Ode to the Gilbert’s Potoroo

Sophie Chao

Endemic to the south coast of Western Australia and now classified as Critically Endangered, the Gilbert’s potoroo (Potorous gilbertiiis) is the rarest mammal species in Australia and the rarest marsupial in the world.


Potoroo, potoroo
Your long, slim brown tail moves fast in the grass
Your slender curved snout trails ground, rock, and bark
You smell, then you spring, they you sense, stop, and start
As you forage for fungi under cover of dark
In a vast moonlit country
Across bushland and creeks
Fur dense on the body and pale on the chest
Sparse on the tail, and full on the cheeks

Potoroo, potoroo
You are birthed in small colonies throughout most of the year
You live all of seven, no more and at best
Beneath sedges and mosses you go to find rest
In shallow depressions lined with roots and leaf litter 
Small and elusive, a timid bush critter
Sharing your nest with three to eight others
The males, the children, and always the mothers
Until darkness falls and movement is borne
As you forage the forest from nightfall till dawn

Potoroo, potoroo 
With your long hindfeet you hop
Your long curved claws you dig
Your elongated snout you sniff
For berries, seed pods, and insects
An index finger’s depth-worth of soil is all you need
To unearth the 44 different fungi upon which you feed

Like other dwellers of the bush
The Woylies, Bettongs, and Quenda
You engineer the ecosystem
Churning earth, spreading spore
In the silence of the night
You rework the soil and sediments
As you burrow, ingest, defecate, and migrate 
Moving seeds, nourishing plants
Shifting dirt, cycling nutrients, 
And so moving the earth, and so earthing the forest

Potoroo, potoroo
Upon you has been bestowed many a name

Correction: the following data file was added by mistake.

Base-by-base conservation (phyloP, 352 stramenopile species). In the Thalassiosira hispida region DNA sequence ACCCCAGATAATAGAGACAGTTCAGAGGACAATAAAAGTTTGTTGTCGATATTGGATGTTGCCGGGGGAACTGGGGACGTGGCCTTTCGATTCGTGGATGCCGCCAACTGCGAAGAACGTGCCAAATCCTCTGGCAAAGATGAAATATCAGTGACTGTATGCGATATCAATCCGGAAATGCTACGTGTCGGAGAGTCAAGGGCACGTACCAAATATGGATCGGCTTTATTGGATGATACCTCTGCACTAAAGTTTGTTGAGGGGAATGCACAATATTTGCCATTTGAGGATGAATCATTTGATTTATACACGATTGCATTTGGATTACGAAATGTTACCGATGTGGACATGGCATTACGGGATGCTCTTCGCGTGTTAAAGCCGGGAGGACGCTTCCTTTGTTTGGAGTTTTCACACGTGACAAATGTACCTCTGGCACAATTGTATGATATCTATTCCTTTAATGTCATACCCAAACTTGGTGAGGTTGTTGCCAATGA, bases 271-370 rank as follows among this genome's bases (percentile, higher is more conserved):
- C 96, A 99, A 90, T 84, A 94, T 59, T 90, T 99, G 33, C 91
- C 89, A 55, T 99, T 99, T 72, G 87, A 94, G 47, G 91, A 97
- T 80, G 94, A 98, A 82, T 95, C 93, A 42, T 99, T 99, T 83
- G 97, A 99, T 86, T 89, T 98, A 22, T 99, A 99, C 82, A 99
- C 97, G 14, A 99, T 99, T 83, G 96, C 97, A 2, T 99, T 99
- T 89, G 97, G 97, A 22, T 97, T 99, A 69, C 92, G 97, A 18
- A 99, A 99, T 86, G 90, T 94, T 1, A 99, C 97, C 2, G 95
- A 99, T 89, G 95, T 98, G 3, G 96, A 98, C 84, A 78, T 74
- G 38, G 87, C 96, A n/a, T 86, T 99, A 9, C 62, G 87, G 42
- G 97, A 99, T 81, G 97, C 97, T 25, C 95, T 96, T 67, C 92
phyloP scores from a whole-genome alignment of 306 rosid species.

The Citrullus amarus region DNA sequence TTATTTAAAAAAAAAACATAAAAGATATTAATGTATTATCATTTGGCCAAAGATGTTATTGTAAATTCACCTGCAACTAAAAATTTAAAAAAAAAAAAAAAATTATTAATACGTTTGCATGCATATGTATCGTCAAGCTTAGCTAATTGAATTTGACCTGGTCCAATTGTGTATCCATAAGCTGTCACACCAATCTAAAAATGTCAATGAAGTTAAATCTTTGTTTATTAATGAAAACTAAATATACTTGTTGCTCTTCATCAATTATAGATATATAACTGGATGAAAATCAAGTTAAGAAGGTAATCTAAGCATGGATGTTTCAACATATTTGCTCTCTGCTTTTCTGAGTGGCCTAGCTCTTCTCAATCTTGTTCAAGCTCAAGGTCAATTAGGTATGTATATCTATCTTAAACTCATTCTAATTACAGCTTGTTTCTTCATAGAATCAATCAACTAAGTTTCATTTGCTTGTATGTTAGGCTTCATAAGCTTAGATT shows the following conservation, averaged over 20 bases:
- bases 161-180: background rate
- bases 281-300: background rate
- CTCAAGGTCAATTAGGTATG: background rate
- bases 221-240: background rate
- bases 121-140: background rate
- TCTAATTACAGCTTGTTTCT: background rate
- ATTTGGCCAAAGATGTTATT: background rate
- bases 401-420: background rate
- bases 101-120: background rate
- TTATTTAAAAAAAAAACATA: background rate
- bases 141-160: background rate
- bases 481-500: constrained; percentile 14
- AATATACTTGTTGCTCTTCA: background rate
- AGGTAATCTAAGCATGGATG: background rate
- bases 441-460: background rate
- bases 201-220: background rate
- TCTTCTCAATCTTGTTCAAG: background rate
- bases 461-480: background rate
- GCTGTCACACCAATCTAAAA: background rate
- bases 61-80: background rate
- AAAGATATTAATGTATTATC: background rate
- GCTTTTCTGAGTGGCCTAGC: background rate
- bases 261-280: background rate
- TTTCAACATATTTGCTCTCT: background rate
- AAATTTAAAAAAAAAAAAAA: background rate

To some you are grul-gyte
To others you are ngilkat
To some you are nailoit
To others you are garlgyte

But since 1841 you are Gilbert’s potoroo
Named by the zoologist who collected your kin
Down by King George Sound and Margaret River 
Among other rare birds, bush plants, and mammals
Who, like you, were kept and displayed overseas
In collections and cases
And volumes and books
Housed in the British Museum of Natural History
From the skin and skull of a single young female
Your description and name were conjured and claimed

Potoroo, potoroo,
How much more the Black Summer took from you 
Your land and your life
Your burrows and kin
Your shelter and shade
And so, so much more
That we humans ignore

Your landscapes were ravaged, your forests were shorn,
Along with everything else that in, with, and through you is born
The trees and the truffles
The insects and litter
The berries and seed pods
Leaving behind only ashes and dust
Your beige-brown fur now singed dark red and rust

But potoroo, potoroo
You have seen this before
From Albany to Margaret River you once roamed
Silent and furtive since the lost days of yore
And then you were lost to both science and sight
Considered extinct for some sixty odd years
You faded away in the annals of history
The cause of your waning remaining a mystery
Only to resurface some forty years later
On a morning of May in the year 94
During a survey for quokkas, you were found once more
Your native range now reduced to Two Peoples Bay 
Less than one hundred, they say
Not a single more

Potoroo, potoroo,
You have seen this before
Lost half a century
To all human worlds
But all along, in the bushland
You continued to world